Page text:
Mr. Madden said one of the first bills he got passed was a home-rule petition that increased the first-time homebuyer’s exemption for the Martha’s Vineyard Land Bank Commission transfer fee. “The law was passed when you could buy still a house on the Vineyard for $200,000,” he said. “That really needed updating.”

Mr. Madden said his most memorable home-rule petition victory came after a Nantucketer literally missed her own funeral.

“A [mortuary] lobbyist group was fighting Nantucket having a funeral home after the only one on the Island closed,” he said. “The best piece of ammunition I had was a letter about a woman who actually missed her own funeral. Because we didn’t have a facility, her remains had to be sent off-Island to be in a licensed facility. The day her funeral was scheduled, we had one of those storms where the wind blew for three days, and the body could not get back to the Island. She had a lot of family that had flown in from the West Coast. They went ahead with the ceremony as best they could.”

Mr. Madden said he filed a home-rule petition to allow the town of Nantucket to own the funeral home and to hire someone from off-island to run it. State law mandates that management of a funeral home had to have at least 10 percent ownership in the enterprise. “The funeral-home lobby reached out to their reps to oppose it, because they saw it as precedent-setting,” he said. “We got it through at the 11th hour. I spent hours in the senate, walking them through the bill. When I explained it, every one of them said, ‘You’re kidding me,’ and we got it done. Quite frankly, the legislature is overwhelmed. There’s probably close to 8,000 bills that have been filed over the two-year session; maybe 600 have actually been signed into law.”

Looking ahead, home-rule petitions from the Cape and Islands face an uphill battle. In 2016, Provincetown, Truro, and Wellfleet attempted to pass home-rule petitions enabling the towns to tax seasonal rentals. In September, all three bills were designated “accompanied by study order.” “It’s a polite way of killing a bill,” Mr. Madden said.

Nantucket and Provincetown also submitted legislation to create a “Housing Bank,” which would fund affordable and workforce housing with real estate transfer fees, similar to the 2 percent fee that goes to the Martha’s Vineyard Land Bank. Mr. Madden said he was not surprised that stiff opposition organized by real estate industry lobbyists and Republican legislators killed the bills. “When that was voted at Nantucket town meeting in April, we knew the chances of it passing were basically zero,” he said. “We filed to get a sense of what the issues would be the next time around. The real estate lobby makes it very clear that they are opposed to any increase to any fees for a real estate transaction. They say it hampers growth and it’s punitive toward them, and the burden should be spread across the tax base instead of a real estate transaction. They opposed the original Land Bank bill too.”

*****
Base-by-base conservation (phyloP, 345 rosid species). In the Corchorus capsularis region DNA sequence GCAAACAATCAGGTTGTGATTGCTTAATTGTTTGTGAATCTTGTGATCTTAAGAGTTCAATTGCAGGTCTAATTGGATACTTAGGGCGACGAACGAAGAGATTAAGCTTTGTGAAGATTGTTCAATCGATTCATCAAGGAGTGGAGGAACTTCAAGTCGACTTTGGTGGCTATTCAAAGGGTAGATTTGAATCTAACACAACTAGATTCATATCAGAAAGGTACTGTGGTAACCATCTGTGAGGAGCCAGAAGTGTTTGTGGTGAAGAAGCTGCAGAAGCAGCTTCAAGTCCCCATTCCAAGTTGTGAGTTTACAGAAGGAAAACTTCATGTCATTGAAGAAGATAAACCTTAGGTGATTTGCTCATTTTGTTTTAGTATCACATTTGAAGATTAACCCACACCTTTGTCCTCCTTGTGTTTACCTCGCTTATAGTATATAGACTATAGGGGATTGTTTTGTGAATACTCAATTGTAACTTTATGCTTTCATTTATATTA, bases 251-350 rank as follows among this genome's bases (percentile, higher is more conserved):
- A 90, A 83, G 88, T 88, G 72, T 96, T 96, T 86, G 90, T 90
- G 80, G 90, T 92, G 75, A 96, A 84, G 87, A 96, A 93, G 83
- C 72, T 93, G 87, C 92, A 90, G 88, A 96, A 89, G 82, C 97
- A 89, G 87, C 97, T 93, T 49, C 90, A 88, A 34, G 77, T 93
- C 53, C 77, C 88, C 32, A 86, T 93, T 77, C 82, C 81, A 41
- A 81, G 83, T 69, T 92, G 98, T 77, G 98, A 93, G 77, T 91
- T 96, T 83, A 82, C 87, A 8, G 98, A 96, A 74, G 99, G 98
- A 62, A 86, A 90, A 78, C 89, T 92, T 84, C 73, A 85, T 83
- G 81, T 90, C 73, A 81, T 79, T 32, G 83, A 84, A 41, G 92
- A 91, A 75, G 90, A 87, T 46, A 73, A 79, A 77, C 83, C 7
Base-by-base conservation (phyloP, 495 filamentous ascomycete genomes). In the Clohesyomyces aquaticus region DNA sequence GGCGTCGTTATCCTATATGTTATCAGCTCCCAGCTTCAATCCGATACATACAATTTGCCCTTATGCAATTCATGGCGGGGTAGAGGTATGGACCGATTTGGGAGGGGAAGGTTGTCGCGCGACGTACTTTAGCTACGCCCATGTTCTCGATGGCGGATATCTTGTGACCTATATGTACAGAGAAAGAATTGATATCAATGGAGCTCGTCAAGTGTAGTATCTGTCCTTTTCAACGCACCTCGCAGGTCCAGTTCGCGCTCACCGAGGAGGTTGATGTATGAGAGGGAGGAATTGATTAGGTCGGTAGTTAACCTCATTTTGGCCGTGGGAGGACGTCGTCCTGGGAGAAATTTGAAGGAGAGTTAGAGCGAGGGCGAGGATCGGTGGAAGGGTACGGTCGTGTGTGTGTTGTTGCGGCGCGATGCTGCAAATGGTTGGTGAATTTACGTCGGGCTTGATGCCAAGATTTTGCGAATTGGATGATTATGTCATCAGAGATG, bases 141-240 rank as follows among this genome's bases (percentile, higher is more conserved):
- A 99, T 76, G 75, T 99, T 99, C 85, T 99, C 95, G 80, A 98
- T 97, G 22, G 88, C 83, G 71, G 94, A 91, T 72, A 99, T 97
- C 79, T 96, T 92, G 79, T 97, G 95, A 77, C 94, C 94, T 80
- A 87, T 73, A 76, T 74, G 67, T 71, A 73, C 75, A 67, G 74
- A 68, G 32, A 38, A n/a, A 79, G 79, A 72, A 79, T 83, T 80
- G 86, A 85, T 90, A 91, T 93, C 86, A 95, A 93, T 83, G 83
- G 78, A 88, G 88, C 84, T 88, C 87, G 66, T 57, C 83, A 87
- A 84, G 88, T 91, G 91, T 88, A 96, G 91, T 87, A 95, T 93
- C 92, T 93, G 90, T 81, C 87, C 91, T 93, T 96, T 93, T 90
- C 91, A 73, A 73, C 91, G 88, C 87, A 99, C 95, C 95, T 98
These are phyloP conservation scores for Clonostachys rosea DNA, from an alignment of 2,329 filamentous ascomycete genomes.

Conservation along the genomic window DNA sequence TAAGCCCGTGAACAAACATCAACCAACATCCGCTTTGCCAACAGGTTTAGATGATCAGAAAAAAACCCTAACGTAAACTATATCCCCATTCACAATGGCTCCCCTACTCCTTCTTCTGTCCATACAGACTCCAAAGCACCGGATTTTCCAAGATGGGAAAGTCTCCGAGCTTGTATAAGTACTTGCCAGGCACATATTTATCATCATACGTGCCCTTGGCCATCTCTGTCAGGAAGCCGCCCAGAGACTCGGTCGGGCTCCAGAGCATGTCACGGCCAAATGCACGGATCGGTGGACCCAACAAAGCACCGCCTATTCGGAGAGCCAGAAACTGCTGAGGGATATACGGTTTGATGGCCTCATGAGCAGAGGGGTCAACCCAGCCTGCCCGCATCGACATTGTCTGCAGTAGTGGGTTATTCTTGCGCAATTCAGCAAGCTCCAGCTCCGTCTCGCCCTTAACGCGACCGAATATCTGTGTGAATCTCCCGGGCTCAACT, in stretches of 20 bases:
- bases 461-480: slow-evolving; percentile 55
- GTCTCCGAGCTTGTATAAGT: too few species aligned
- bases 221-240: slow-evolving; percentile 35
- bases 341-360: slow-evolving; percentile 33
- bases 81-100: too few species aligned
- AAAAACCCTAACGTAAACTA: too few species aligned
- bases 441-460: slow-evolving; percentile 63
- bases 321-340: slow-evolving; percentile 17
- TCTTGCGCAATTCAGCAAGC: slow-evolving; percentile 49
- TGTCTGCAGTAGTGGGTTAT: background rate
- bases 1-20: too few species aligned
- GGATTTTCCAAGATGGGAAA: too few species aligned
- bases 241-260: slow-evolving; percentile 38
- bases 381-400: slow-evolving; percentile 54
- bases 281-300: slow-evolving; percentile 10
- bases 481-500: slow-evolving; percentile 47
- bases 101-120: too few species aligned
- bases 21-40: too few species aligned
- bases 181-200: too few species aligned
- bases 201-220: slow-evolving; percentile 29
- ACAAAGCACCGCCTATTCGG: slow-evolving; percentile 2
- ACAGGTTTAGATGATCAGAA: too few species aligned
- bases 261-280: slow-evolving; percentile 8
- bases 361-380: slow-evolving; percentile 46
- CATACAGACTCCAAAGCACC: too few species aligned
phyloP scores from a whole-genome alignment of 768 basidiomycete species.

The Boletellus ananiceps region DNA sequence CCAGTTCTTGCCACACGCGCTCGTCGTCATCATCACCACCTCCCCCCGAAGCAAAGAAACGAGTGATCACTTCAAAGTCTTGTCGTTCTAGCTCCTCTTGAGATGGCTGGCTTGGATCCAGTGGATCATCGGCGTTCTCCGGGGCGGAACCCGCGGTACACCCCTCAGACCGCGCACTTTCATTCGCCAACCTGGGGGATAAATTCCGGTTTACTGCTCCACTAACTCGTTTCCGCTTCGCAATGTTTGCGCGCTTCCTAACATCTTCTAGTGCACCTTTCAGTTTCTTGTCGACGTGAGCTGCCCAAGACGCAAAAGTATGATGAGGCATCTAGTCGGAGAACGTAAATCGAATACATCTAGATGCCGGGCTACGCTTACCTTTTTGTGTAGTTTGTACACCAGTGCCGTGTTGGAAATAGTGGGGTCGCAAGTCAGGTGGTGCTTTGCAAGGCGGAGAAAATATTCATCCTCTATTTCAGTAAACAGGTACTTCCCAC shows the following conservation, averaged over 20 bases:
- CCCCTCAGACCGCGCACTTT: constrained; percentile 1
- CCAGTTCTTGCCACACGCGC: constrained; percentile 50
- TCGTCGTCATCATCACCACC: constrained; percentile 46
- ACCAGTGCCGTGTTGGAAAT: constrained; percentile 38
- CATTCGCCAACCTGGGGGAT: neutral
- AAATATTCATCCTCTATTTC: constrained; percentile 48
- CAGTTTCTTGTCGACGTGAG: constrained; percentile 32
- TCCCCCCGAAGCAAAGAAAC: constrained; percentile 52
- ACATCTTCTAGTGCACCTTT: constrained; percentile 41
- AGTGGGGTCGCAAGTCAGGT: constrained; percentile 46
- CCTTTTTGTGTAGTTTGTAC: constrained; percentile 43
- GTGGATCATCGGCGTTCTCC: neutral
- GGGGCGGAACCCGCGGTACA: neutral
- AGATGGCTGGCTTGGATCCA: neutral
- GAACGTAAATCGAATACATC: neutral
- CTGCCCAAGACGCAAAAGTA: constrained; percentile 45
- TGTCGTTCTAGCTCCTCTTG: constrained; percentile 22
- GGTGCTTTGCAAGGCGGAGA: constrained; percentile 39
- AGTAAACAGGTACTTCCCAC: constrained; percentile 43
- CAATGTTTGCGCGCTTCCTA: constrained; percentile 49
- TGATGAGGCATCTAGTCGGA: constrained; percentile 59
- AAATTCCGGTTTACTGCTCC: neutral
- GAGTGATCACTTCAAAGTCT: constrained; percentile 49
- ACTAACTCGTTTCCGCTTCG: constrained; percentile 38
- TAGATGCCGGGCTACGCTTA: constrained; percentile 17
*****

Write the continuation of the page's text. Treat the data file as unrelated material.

But Mr. Madden said he thinks the landscape is changing, at least for the seasonal rental tax.

“I think you’re going to see some movement on this for the first time, because Airbnb is forcing the issue statewide,” he said. “More and more real estate investors and mom-and-pop operations are renting by the night. Legislators are hearing that even their neighbors are renting out rooms, without paying fees or taxes, or having inspections. Now all of a sudden it’s in everyone’s backyard.”

Ultimately, Mr. Madden said all of his votes on Beacon Hill were primarily informed by his constituents. “If I’m all of a sudden hearing from 15 of my constituents, people who I know and respect, I’m not going to vote for a bill they oppose,” he said.

Wins in all sizes

Asked about the accomplishments he will savor while sitting by his hearth this winter, Mr. Madden cited the transformation of the Oak Bluffs lobster hatchery to John T. Hughes Hatchery and Research Station, the passage of the Ocean Act — the nation’s first comprehensive plan to protect critical marine resources and foster sustainable uses in the state’s ocean waters — and the Martha’s Vineyard vanity license plates, which benefit Martha’s Vineyard Community Services (MVCS) and other Island nonprofits, as a few that came to mind.

Mr, Madden said he also takes great pride in the passage of H. 2782, a “Farm to School” bill, signed into law by Governor Baker this September. The bill was the result of a collaboration with Vineyard students that created a joint task force to spread “Farm to School” programs across the state, and declared October “Massachusetts Farm to School Month.”

“Some of the small victories have been ones that have meant a lot to me,” he said.

There’s also a personal victory he will savor. “It’s not lost on me that I’m the only islander that ever held this seat,” he said. “I think I’ve shown the people of this district that you can represent them from the islands, and I’m sure we’ll see more islanders elected in the future.”

Mr. Madden said he wasn’t sure of his future plans, other than catching up with his family, splitting wood, and when the spring arrives, surf fishing and shellfishing.

Mr. Madden’s successor, Dylan Fernandes from Falmouth, was sworn in on Beacon Hill on Wednesday.

Asked what advice he would give Mr. Fernandes about staying connected with the Vineyard, Mr. Madden said, “I’d say to read the papers. The Times and the Gazette are both excellent newspapers. Take time to read them, read the editorials, and learn to read between the lines.”